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The nine remaining students staging a hunger strike in protest of the wages and benefits offered to Harvard’s outsourced security guards ended their nine-day fast on Friday afternoon.
Protesters met with top Mass. Hall administrators Friday morning. After that meeting, security guards asked students to end the strike, according to a statement from the group sponsoring the protests, Stand for Security Coalition.
The hunger strike was part of a series of efforts organized by the coalition, including daily rallies in the Yard, aimed at pressuring the University to intervene in contract negotiations between the security guards’ union and AlliedBarton, the subcontractor that employs the guards.
The University agreed to honor “two key student demands” at the Friday meeting, according to the coalition’s statement, although administrators maintain that the University will not involve itself in the negotiations.
In a letter released Friday, Vice President for Human Resources Marilyn Hausammann reaffirmed the University’s commitment to fair practices for its service workers, and agreed to meet with students and other members of the community to discuss AlliedBarton’s wages and benefits on campus.
Last week, the University announced that it had asked for an expedited audit of AlliedBarton to ensure the company is following Harvard’s Wage and Benefits Parity Policy, which requires outside contractors to pay their employees wages similar to those received by in-house unionized employees who perform similar work.
The audit is expected to be completed this upcoming week, according to Hausammann’s letter to the Student Action Labor Movement.
“We will share the results of the auditbroadly,” Hausammann wrote in her letter. “We will meet as soon as possible after the audit is complete.”
The parity policy was adopted in 2002 at the recommendation of the Katz Committee, which was formed after the 2001 “living wage” protests to address the issue of wages and working conditions for service workers at the University.
Provost said the upcoming discussions will build upon the Katz Committee, which she said lacked good implementation mechanisms.
“It’s another step forward to have institutional accountability,” she said.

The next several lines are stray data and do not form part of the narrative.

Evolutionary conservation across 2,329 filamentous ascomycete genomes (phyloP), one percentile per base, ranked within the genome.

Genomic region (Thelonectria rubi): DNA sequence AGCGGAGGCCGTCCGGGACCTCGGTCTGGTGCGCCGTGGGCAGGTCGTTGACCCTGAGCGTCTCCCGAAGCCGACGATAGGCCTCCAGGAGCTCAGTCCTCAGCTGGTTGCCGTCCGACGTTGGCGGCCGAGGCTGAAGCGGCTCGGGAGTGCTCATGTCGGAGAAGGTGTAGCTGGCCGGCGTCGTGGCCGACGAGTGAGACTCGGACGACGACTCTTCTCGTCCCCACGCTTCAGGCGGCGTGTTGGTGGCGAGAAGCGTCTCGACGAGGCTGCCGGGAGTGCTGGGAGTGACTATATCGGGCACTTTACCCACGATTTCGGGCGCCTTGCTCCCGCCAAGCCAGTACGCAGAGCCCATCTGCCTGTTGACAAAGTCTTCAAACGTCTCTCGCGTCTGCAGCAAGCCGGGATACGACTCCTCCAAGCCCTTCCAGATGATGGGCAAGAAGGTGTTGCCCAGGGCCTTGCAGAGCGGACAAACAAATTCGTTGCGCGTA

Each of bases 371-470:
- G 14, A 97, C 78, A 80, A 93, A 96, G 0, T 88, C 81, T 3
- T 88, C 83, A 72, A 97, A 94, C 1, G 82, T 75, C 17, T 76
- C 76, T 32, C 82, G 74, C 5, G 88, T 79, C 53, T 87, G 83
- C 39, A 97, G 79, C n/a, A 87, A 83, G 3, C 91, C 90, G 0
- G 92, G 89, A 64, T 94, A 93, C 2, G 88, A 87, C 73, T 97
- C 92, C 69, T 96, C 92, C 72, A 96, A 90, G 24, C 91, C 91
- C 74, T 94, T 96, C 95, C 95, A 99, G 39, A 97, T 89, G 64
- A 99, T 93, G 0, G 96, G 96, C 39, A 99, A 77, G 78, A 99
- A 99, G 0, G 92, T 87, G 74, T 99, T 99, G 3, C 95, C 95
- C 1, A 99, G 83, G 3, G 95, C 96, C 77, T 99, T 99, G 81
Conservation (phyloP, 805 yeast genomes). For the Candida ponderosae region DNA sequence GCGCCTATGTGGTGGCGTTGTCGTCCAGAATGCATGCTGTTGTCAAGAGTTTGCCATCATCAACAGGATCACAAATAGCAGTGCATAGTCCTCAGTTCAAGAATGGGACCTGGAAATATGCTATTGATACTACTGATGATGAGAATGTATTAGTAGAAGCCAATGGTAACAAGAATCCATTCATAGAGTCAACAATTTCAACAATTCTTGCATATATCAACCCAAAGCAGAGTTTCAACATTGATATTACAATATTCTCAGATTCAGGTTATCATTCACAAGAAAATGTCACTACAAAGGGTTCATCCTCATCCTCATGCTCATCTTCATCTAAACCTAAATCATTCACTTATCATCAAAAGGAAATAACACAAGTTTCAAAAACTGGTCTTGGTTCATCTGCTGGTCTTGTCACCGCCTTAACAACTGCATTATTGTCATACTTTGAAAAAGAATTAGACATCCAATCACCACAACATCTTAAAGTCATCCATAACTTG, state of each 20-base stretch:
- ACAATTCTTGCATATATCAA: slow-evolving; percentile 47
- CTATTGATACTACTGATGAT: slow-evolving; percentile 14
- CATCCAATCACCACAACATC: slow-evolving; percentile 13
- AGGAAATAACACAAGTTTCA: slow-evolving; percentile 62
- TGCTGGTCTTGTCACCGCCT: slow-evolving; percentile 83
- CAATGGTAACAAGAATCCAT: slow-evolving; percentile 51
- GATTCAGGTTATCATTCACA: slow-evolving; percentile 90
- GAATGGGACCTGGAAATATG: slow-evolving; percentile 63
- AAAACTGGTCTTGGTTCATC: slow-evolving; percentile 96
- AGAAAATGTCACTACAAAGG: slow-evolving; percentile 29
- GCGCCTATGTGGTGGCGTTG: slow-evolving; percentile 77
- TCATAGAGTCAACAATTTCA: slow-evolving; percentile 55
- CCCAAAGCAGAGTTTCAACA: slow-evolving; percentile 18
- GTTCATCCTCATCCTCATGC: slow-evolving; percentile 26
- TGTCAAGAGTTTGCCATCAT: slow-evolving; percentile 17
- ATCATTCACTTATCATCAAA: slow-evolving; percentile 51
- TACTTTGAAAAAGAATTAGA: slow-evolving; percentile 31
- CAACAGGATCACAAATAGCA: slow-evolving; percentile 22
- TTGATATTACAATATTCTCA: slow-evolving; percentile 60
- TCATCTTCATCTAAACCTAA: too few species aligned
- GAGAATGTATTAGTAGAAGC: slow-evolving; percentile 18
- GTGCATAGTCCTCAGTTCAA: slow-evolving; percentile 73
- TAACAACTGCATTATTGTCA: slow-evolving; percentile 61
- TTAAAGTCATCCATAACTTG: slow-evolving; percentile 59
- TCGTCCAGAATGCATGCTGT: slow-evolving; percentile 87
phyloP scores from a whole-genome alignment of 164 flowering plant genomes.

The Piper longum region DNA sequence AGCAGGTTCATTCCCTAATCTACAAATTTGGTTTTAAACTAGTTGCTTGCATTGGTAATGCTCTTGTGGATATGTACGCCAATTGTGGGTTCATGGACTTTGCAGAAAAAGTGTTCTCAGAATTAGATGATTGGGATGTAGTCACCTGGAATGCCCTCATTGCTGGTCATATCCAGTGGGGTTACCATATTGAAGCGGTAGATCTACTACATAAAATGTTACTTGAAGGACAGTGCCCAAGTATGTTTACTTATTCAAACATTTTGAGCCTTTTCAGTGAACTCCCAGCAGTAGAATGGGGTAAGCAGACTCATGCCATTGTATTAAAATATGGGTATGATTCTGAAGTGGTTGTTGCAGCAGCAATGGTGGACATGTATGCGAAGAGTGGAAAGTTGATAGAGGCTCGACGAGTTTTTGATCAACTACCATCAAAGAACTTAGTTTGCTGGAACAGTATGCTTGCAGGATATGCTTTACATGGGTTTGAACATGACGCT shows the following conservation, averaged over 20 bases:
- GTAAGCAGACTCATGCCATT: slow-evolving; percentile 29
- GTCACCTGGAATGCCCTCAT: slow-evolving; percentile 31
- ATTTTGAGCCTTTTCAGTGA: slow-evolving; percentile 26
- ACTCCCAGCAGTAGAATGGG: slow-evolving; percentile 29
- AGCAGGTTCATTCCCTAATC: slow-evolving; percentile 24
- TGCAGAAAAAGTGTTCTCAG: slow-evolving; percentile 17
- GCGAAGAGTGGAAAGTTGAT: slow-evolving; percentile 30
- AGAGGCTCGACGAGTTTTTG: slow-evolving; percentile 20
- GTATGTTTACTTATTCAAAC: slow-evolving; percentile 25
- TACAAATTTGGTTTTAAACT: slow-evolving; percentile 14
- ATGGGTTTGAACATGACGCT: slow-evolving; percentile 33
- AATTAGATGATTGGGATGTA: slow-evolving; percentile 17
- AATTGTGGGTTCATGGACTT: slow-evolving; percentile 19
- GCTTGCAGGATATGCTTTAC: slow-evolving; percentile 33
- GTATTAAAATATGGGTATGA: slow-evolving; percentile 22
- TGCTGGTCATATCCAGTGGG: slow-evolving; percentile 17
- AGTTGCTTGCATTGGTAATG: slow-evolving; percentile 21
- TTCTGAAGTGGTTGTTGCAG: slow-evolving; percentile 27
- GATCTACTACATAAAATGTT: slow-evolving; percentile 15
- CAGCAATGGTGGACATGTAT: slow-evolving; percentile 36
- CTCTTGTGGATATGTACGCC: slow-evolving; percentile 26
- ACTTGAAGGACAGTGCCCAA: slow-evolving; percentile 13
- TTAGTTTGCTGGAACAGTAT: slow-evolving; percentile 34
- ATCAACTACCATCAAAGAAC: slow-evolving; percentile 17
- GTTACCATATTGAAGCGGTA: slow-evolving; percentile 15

Hausammann wrote in an e-mailed statement that “we remain committed to the principles of the Katz Committee, and will continue to use the implementing recommendations as the appropriate standard against which to measure our vendors’ employment practices.”
“As we have consistently made clear, the University will not intervene in the on-going collective bargaining negotiations between AlliedBarton and its employees,” she added.
After the strike came to a close, about 100 protesters gathered outside of Mass. Hall chanting slogans including “Si, se puede” as light rain drizzled on Harvard Yard.
“Harvard from this day forward will never be able to say again ‘This is not our responsibility,’” Stand for Security member Michael A. Gould-Wartofsky ‘07 told the crowd.
Gould-Wartofsky and Provost have served as members of the Crimson staff. Provost wrote her last news article in May 2004 and Gould-Wartofsky is a former editorial columnist.
—Anton S. Troianovski contributed to the reporting of this story.
—Staff writer Stephanie S. Garlow can be reached at firstname.lastname@example.org.
FOR MORE INFO:
VPs Agree to Meet with Strikers (May 11, 2007): High-level University officials agree to a meeting with students to discuss the issue. Representatives from SEIU 615 also reject AlliedBarton’s offer of a 32-cent raise during negotiations, and as a second hunger striker is hospitalized, student protesters threaten an “escalation in tactics” if Harvard does not intervene in the negotiations.
University To Meet with SLAM (May 9, 2007): The University agrees to meet with student protesters to discuss their demands the same day that one of the students participating in the hunger strike is hospitalized for dangerously low sodium and electrolyte levels. The University also announces an independent firm will review the security guards’ contracts and ensure they meet Harvard’s parity standards for direct and indirect hires.
Students Launch Fast for Guards (May 4, 2007): Around 20 people—including students and other members of the Harvard community—protest in front of Mass. Hall, marking the kickoff of a widely publicized hunger strike aimed at convincing the University to support better working conditions for security guards.
Students Fast for Guards (April 27, 2007): Around 75 student activists begin a day-long fast in an attempt to sway the contract negotiations. The day was marked with a protest in front of Massachusetts Hall in which students attempted to hand deliver a letter to Interim President Derek C. Bok.
SLAM To Fast for Security Guards (April 24, 2007): SLAM announces that its members will begin a fast—which could escalate into a hunger strike of “indefinite lengths and proportions”—in an attempt to influence the negotiations of Harvard’s security guards with their employer AlliedBarton.
For Guards, A Union in Sight (Nov. 16, 2006): AlliedBarton and the Service Employees International Union reach an agreement permitting the guards to organize for the first time since the University outsourced their jobs two years prior, a change that signaled a hard-fought victory for the guards and student activists.
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